The Commission will publish its much-awaited review of the EU’s current approval system for genetically modified organisms by the end of next month, European Health and Food Safety Commissioner Vytenis Andriukaitis promised this week.
The Norwegian climate and environment ministry has not actively banned two types of genetically modified maize approved in the EU, but there are limitations in place. The maize types currently cannot be grown in Norway or sold as food.
Biotech industry association EuropaBio has hit out at the future directive that would allow Member States to ban cultivation of EU approved genetically modified organisms following the European Parliament’s 13 January vote in favour.
The European Parliament’s plenary on 13 January voted to approve a law that will allow individual Member States to ban cultivation of EU-approved genetically modified organisms on their territories.
On January 13, the European Parliament is due to debate then vote on the directive that would allow Member States to ban cultivation of genetically modified organisms on their territories even when the crop is authorised at EU level.
The European Parliament’s Environment, Public Health and Food Safety Committee has approved the 3 December agreement on a future directive allowing Member States to ban the cultivation of genetically modified organisms on their territories, even if authorised at EU level.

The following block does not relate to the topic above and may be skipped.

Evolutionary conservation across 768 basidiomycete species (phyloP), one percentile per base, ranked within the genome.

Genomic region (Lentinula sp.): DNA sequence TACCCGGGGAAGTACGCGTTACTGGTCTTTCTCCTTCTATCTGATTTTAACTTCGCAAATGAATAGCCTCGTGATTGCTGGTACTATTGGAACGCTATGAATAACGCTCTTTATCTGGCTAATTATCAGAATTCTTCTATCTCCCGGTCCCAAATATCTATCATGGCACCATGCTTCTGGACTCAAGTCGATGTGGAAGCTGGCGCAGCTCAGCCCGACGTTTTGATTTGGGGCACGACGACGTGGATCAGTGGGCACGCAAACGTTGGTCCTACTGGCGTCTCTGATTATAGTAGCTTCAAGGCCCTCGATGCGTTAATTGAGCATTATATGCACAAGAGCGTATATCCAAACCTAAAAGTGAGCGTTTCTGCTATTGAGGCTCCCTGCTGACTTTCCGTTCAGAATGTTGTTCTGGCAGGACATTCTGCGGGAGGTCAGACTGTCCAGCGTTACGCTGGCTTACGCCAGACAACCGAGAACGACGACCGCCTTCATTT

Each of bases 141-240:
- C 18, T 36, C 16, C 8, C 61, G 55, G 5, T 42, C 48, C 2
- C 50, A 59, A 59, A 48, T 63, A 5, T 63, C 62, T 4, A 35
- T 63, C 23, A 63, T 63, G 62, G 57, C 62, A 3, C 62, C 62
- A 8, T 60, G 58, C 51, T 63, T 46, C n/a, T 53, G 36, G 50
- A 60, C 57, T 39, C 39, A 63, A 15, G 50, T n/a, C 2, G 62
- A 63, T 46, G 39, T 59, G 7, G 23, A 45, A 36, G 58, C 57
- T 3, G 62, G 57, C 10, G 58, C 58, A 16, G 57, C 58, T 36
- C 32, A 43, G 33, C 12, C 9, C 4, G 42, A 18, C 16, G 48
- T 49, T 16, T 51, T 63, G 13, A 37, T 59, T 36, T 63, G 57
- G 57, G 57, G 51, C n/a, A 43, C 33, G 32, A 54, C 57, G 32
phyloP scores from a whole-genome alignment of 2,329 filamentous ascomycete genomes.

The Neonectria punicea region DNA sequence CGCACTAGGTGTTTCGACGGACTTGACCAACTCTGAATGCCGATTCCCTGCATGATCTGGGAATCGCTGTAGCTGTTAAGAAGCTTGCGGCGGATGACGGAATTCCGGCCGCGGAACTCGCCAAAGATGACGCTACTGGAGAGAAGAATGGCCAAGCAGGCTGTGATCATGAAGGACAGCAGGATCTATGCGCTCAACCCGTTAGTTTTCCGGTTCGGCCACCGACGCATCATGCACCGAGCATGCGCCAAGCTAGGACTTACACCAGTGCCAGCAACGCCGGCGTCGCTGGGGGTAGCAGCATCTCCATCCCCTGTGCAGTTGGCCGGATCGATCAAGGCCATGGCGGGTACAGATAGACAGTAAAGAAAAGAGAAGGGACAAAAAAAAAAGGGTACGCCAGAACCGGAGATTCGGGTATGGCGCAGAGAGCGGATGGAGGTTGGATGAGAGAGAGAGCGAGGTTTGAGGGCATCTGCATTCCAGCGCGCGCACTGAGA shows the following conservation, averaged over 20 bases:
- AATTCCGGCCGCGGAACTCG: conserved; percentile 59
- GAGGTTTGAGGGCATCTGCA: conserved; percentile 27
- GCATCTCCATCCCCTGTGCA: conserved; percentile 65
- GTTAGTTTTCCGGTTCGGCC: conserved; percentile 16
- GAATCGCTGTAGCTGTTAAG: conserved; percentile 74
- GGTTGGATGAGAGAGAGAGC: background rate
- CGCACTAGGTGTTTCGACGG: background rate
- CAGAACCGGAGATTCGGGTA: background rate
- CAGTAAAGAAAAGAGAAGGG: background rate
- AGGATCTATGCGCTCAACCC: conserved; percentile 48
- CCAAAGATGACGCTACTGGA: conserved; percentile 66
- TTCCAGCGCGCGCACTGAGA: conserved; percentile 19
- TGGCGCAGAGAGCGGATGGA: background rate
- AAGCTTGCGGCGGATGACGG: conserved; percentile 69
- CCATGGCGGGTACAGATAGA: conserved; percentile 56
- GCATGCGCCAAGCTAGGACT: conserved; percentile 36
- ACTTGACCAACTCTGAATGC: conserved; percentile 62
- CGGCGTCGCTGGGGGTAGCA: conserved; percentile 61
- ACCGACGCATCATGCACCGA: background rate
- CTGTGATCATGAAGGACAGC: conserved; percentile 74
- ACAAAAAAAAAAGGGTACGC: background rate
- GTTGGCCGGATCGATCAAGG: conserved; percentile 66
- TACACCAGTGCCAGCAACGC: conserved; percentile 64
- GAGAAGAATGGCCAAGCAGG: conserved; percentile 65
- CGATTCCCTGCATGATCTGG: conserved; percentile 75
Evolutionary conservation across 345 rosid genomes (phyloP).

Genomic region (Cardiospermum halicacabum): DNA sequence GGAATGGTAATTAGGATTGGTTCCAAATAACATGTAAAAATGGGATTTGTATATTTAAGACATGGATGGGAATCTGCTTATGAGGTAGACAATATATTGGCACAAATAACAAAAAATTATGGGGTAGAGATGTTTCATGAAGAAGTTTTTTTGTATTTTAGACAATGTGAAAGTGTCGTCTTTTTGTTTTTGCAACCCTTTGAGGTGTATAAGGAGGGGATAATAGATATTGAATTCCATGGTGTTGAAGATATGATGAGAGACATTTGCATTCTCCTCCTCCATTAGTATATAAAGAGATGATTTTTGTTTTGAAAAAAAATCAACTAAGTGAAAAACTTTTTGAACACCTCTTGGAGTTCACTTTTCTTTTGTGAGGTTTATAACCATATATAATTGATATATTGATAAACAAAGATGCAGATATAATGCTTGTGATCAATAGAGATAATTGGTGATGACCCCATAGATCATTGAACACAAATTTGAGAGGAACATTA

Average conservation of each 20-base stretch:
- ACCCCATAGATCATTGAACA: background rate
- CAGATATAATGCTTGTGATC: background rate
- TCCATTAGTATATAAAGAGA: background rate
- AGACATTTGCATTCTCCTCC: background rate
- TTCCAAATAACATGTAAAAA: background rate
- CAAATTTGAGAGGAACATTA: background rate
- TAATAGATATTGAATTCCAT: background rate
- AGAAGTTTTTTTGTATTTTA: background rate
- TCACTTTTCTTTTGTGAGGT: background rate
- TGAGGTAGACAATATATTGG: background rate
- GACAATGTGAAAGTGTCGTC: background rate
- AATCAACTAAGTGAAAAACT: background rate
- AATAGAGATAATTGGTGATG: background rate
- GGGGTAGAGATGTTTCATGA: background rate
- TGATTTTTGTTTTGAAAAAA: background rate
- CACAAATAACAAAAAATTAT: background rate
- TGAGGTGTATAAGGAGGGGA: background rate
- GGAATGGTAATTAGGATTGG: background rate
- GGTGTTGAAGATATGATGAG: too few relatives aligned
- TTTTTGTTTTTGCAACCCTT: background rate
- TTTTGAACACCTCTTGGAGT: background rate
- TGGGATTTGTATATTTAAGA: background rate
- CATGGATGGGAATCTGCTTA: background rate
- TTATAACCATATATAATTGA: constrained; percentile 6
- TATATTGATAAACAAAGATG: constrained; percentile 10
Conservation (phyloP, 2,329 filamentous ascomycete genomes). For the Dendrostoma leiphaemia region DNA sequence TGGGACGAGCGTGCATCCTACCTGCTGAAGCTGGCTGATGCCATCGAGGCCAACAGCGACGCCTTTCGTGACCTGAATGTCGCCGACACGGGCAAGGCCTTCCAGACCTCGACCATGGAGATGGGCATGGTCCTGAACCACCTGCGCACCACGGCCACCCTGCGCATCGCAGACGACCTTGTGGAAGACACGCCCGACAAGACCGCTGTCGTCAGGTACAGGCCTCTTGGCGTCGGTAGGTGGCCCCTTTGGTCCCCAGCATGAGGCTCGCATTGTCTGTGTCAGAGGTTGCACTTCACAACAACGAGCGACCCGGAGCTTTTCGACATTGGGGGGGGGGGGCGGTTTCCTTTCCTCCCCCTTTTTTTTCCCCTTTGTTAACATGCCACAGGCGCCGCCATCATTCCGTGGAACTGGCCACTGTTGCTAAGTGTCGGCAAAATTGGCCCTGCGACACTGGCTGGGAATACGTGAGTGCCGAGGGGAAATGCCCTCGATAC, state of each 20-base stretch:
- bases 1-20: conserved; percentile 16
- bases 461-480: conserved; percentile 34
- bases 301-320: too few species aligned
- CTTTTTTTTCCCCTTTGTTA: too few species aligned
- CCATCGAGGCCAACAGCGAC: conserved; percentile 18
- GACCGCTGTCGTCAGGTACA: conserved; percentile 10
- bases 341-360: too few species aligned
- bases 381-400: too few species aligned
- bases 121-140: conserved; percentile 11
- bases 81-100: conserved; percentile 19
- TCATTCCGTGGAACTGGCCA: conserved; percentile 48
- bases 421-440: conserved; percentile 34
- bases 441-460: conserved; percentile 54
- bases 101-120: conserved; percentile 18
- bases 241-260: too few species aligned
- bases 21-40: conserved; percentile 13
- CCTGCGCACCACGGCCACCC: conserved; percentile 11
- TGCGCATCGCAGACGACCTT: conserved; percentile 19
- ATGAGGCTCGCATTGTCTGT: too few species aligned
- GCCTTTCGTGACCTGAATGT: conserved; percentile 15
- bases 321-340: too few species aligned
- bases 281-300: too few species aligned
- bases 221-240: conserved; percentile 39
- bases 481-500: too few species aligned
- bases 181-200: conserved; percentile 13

EU Member States have given the go ahead to a deal that the Italian Presidency struck with European Parliament and Commission representatives last week, allowing them to ban cultivation of genetically modified organisms on their territories.
Critics of mandatory labels for genetically modified foods found a sympathetic audience at a House hearing on Wednesday, as both Republicans and Democrats on the panel voiced scepticism of the need for the federal government to require such labels.
Spain’s Antama Foundation, a Madrid-based non-profit organization that promotes development of new technologies applied to agriculture, has warned against at any new European regulations that would allow bans on genetically modified organisms (GMOs) for ideological or political reasons, instead of relying exclusively on scientific evidence.
The head of the European Food Safety Authority Bernhard Url has said that risk assessment of genetically modified organisms should not be renationalised under future changes to EU law.
The future EU law renationalising authorisation to cultivate genetically modified organisms will not lure Monsanto back to seeking approvals for its biotech products in the handful of Member States open to the technology, the company’s new President Europe & Middle East Leticia Goncalves told reporters on 4 November.